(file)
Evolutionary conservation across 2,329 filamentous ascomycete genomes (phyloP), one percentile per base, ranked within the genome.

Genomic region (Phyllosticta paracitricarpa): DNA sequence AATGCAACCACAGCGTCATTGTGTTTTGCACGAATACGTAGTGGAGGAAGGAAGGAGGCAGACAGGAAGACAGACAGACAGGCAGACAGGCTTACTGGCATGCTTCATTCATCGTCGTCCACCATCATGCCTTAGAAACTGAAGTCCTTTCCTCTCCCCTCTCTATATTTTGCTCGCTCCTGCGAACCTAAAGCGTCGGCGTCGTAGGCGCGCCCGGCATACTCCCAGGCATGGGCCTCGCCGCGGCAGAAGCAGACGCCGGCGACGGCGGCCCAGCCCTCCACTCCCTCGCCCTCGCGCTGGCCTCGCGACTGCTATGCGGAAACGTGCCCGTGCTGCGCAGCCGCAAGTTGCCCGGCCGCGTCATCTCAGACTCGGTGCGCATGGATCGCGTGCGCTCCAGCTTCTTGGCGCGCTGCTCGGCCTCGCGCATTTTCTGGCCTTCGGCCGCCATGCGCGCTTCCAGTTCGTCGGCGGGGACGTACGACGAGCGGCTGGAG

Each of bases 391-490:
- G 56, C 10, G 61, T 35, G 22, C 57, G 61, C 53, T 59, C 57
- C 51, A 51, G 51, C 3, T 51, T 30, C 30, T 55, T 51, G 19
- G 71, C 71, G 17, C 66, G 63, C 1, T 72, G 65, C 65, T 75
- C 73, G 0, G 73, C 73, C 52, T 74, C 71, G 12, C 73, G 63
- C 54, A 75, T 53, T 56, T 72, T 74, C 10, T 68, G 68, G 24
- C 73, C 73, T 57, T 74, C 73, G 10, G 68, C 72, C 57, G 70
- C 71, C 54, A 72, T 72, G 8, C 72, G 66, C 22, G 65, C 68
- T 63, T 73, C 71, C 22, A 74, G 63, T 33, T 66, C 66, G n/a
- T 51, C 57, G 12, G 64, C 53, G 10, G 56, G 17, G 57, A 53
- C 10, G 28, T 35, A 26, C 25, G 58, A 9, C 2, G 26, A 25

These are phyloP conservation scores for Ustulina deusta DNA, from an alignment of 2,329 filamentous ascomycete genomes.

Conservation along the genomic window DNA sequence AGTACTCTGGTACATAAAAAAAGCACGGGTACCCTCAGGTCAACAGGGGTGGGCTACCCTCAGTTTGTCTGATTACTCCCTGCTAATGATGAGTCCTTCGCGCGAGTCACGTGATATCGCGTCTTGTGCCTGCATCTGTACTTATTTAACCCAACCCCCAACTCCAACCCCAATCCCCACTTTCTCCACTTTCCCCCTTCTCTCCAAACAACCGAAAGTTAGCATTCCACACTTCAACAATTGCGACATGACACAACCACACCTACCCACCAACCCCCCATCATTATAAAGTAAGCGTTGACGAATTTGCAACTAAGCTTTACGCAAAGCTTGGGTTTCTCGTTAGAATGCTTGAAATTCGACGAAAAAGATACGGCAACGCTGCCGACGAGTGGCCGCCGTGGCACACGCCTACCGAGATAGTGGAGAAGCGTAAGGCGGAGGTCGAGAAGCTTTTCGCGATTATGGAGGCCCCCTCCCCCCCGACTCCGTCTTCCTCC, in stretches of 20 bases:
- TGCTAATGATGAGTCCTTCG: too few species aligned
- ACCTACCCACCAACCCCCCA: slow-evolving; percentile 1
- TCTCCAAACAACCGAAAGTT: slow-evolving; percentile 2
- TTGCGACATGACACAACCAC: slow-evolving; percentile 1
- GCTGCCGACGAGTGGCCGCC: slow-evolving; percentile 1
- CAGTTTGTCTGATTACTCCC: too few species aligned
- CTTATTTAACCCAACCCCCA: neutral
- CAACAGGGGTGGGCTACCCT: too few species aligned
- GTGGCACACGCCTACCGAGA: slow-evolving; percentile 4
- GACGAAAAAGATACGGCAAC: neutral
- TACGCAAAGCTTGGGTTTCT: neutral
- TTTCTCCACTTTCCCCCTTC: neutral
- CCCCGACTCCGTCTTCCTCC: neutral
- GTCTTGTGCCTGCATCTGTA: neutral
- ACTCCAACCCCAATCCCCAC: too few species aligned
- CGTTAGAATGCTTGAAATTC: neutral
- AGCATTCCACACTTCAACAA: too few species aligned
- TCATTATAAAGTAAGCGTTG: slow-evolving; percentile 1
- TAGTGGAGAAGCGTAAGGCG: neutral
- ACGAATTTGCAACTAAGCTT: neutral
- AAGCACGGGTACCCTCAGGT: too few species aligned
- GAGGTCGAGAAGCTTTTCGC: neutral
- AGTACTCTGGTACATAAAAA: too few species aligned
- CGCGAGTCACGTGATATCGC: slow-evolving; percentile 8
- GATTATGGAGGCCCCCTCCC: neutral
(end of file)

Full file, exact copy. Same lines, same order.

Evolutionary conservation across 2,329 filamentous ascomycete genomes (phyloP), one percentile per base, ranked within the genome.

Genomic region (Phyllosticta paracitricarpa): DNA sequence AATGCAACCACAGCGTCATTGTGTTTTGCACGAATACGTAGTGGAGGAAGGAAGGAGGCAGACAGGAAGACAGACAGACAGGCAGACAGGCTTACTGGCATGCTTCATTCATCGTCGTCCACCATCATGCCTTAGAAACTGAAGTCCTTTCCTCTCCCCTCTCTATATTTTGCTCGCTCCTGCGAACCTAAAGCGTCGGCGTCGTAGGCGCGCCCGGCATACTCCCAGGCATGGGCCTCGCCGCGGCAGAAGCAGACGCCGGCGACGGCGGCCCAGCCCTCCACTCCCTCGCCCTCGCGCTGGCCTCGCGACTGCTATGCGGAAACGTGCCCGTGCTGCGCAGCCGCAAGTTGCCCGGCCGCGTCATCTCAGACTCGGTGCGCATGGATCGCGTGCGCTCCAGCTTCTTGGCGCGCTGCTCGGCCTCGCGCATTTTCTGGCCTTCGGCCGCCATGCGCGCTTCCAGTTCGTCGGCGGGGACGTACGACGAGCGGCTGGAG

Each of bases 391-490:
- G 56, C 10, G 61, T 35, G 22, C 57, G 61, C 53, T 59, C 57
- C 51, A 51, G 51, C 3, T 51, T 30, C 30, T 55, T 51, G 19
- G 71, C 71, G 17, C 66, G 63, C 1, T 72, G 65, C 65, T 75
- C 73, G 0, G 73, C 73, C 52, T 74, C 71, G 12, C 73, G 63
- C 54, A 75, T 53, T 56, T 72, T 74, C 10, T 68, G 68, G 24
- C 73, C 73, T 57, T 74, C 73, G 10, G 68, C 72, C 57, G 70
- C 71, C 54, A 72, T 72, G 8, C 72, G 66, C 22, G 65, C 68
- T 63, T 73, C 71, C 22, A 74, G 63, T 33, T 66, C 66, G n/a
- T 51, C 57, G 12, G 64, C 53, G 10, G 56, G 17, G 57, A 53
- C 10, G 28, T 35, A 26, C 25, G 58, A 9, C 2, G 26, A 25

These are phyloP conservation scores for Ustulina deusta DNA, from an alignment of 2,329 filamentous ascomycete genomes.

Conservation along the genomic window DNA sequence AGTACTCTGGTACATAAAAAAAGCACGGGTACCCTCAGGTCAACAGGGGTGGGCTACCCTCAGTTTGTCTGATTACTCCCTGCTAATGATGAGTCCTTCGCGCGAGTCACGTGATATCGCGTCTTGTGCCTGCATCTGTACTTATTTAACCCAACCCCCAACTCCAACCCCAATCCCCACTTTCTCCACTTTCCCCCTTCTCTCCAAACAACCGAAAGTTAGCATTCCACACTTCAACAATTGCGACATGACACAACCACACCTACCCACCAACCCCCCATCATTATAAAGTAAGCGTTGACGAATTTGCAACTAAGCTTTACGCAAAGCTTGGGTTTCTCGTTAGAATGCTTGAAATTCGACGAAAAAGATACGGCAACGCTGCCGACGAGTGGCCGCCGTGGCACACGCCTACCGAGATAGTGGAGAAGCGTAAGGCGGAGGTCGAGAAGCTTTTCGCGATTATGGAGGCCCCCTCCCCCCCGACTCCGTCTTCCTCC, in stretches of 20 bases:
- TGCTAATGATGAGTCCTTCG: too few species aligned
- ACCTACCCACCAACCCCCCA: slow-evolving; percentile 1
- TCTCCAAACAACCGAAAGTT: slow-evolving; percentile 2
- TTGCGACATGACACAACCAC: slow-evolving; percentile 1
- GCTGCCGACGAGTGGCCGCC: slow-evolving; percentile 1
- CAGTTTGTCTGATTACTCCC: too few species aligned
- CTTATTTAACCCAACCCCCA: neutral
- CAACAGGGGTGGGCTACCCT: too few species aligned
- GTGGCACACGCCTACCGAGA: slow-evolving; percentile 4
- GACGAAAAAGATACGGCAAC: neutral
- TACGCAAAGCTTGGGTTTCT: neutral
- TTTCTCCACTTTCCCCCTTC: neutral
- CCCCGACTCCGTCTTCCTCC: neutral
- GTCTTGTGCCTGCATCTGTA: neutral
- ACTCCAACCCCAATCCCCAC: too few species aligned
- CGTTAGAATGCTTGAAATTC: neutral
- AGCATTCCACACTTCAACAA: too few species aligned
- TCATTATAAAGTAAGCGTTG: slow-evolving; percentile 1
- TAGTGGAGAAGCGTAAGGCG: neutral
- ACGAATTTGCAACTAAGCTT: neutral
- AAGCACGGGTACCCTCAGGT: too few species aligned
- GAGGTCGAGAAGCTTTTCGC: neutral
- AGTACTCTGGTACATAAAAA: too few species aligned
- CGCGAGTCACGTGATATCGC: slow-evolving; percentile 8
- GATTATGGAGGCCCCCTCCC: neutral